Tripoli, 12 February 2013:
The Dutch Libyan Cooperation Council (DLCC), a private sector organisation based in the Netherlands, is seeking to organise . . .[restrict]international support for the Libyan government, by drawing up a master plan to solve at least the two most urgent problems, security and stability as well as healthcare.
The chairman of the DLCC, Herman Klijnsma, argues that the disturbing reports about Libya’s worsening security situation, frightens off many investors in the Netherlands and other EU countries from doing business in Libya. The recent urgent advice British, Dutch and German officials gave their citizens to leave Benghazi reinforced public opinion in the Netherlands and elsewhere in the EU that it was better to stay away from Libya, said Klijnsma.
He told the Libya Herald that while he agreed this was understandable, he strongly believe that now, of all times, international business leaders and politicians should “rally around’” Prime Minister Zeidan’s government and give it hands-on support to help Libya develop into an exemplary safe and stable democratic state in the region.
“Turning away our heads away and accepting the risk of Libya falling apart is no option”, said Klijnsma, ““There are security challenges in Libya, but the answer is not to stay away, but to come and work on them”.
Klijnsma welcomed as a good example of what the international community can do, the recent EU Council of Ministers decision to set up a new civilian Common Security and Defence Policy mission in Libya, which will help support Libya with its border management.
“We need to help the government to break through the current paralysing vicious circle it finds itself in,” he said. “One the one hand, there is increasing disappointment and frustration among the Libyan people due to the perceived lack of action by its government and the little or no noticeable progress in problems being solved. On the other hand, this serious dissatisfaction for its part is caused by the government’s lack of sufficient manpower, specialist expertise and time to deal with the immense tasks ahead, in a professional, centrally -planned and well-coordinated manner.”
Furthermore, he said, there was the complicating factor of the number and variety of initiatives to help from many countries and organisations. “This seems to have already lead to fragmented and – at best – only partial solutions, due to insufficient central planning and coordination.”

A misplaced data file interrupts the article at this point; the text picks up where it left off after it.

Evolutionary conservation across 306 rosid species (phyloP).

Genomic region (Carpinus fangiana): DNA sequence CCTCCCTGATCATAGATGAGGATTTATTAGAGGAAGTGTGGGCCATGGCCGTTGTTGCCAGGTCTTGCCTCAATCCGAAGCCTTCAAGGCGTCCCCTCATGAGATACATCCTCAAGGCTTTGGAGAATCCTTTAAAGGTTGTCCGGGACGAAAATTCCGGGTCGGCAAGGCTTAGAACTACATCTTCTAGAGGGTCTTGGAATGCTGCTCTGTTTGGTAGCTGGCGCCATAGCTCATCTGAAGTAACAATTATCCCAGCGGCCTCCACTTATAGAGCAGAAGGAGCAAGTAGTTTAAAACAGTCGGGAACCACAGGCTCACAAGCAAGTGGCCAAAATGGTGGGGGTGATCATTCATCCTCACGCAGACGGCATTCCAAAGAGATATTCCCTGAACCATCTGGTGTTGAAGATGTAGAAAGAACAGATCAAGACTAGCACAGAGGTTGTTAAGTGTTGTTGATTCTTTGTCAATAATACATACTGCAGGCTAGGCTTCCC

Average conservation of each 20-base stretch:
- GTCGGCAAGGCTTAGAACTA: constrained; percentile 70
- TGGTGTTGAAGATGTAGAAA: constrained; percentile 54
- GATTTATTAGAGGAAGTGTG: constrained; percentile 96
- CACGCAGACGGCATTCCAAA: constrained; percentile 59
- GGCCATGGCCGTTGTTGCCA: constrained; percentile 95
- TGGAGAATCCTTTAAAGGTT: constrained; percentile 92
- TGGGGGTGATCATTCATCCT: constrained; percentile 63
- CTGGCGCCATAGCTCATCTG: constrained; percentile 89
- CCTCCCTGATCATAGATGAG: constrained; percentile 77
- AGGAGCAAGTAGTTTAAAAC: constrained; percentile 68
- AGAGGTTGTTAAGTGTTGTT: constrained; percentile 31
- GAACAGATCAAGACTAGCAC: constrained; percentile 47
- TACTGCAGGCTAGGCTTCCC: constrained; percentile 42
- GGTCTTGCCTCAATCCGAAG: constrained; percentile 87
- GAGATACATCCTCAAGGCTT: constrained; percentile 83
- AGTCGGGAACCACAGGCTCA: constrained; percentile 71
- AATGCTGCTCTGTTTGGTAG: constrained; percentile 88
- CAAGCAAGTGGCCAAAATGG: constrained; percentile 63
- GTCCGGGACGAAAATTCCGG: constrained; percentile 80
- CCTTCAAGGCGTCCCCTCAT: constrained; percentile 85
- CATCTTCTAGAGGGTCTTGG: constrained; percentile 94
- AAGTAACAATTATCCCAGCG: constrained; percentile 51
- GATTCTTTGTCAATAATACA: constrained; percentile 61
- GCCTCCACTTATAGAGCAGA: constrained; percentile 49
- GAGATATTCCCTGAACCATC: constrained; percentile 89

Tackling the security and healthcare problems will, Klijnsma maintained, help the Libyan government to regain public support and confidence, not only from its international stakeholders, but most importantly from its own people.
“Therefore, the DLCC initiative aims at working together with the Libyan government to come up with an all-encompassing, structural, professionally-managed and well-coordinated long-term solution. The plan implies the formation of two separate, Dutch-Libyan managed, international think tanks, one for each of the two areas of attention”.
Klijnsma continued that the two think tanks would provide the government with leading international experts on nation-building and security matters and on constructing well-functioning, high-quality healthcare systems. They will be recruited not only from the Netherlands or Libya, but from around the world. On the basis of what the Libyan government wants for its people, he said, they will advise and assist the authorities and play their role in the essential overall management and coordination of all activities involved.
“The initiators of the ambitious plan expect this integral approach to help the Libyan government create a safe and stable democratic nation with a well-functioning nationwide healthcare system.”
Klijnsma revealed that initial exploratory talks started recently. Dr Hakim Aljadk, a Libyan doctor working at the Abu Salim Trauma Hospital in Tripoli, has already had his first encouraging discussions with the Libyan Ministry of Health. Last year he was responsible for the care of the Libyan wounded from the revolution who were hospitalised in the Netherlands. It was Dr Aljadk, said Klijnsma who inspired him to help launch a joint Dutch-Libyan plan for the Libyan government to build a state-of-the-art healthcare system.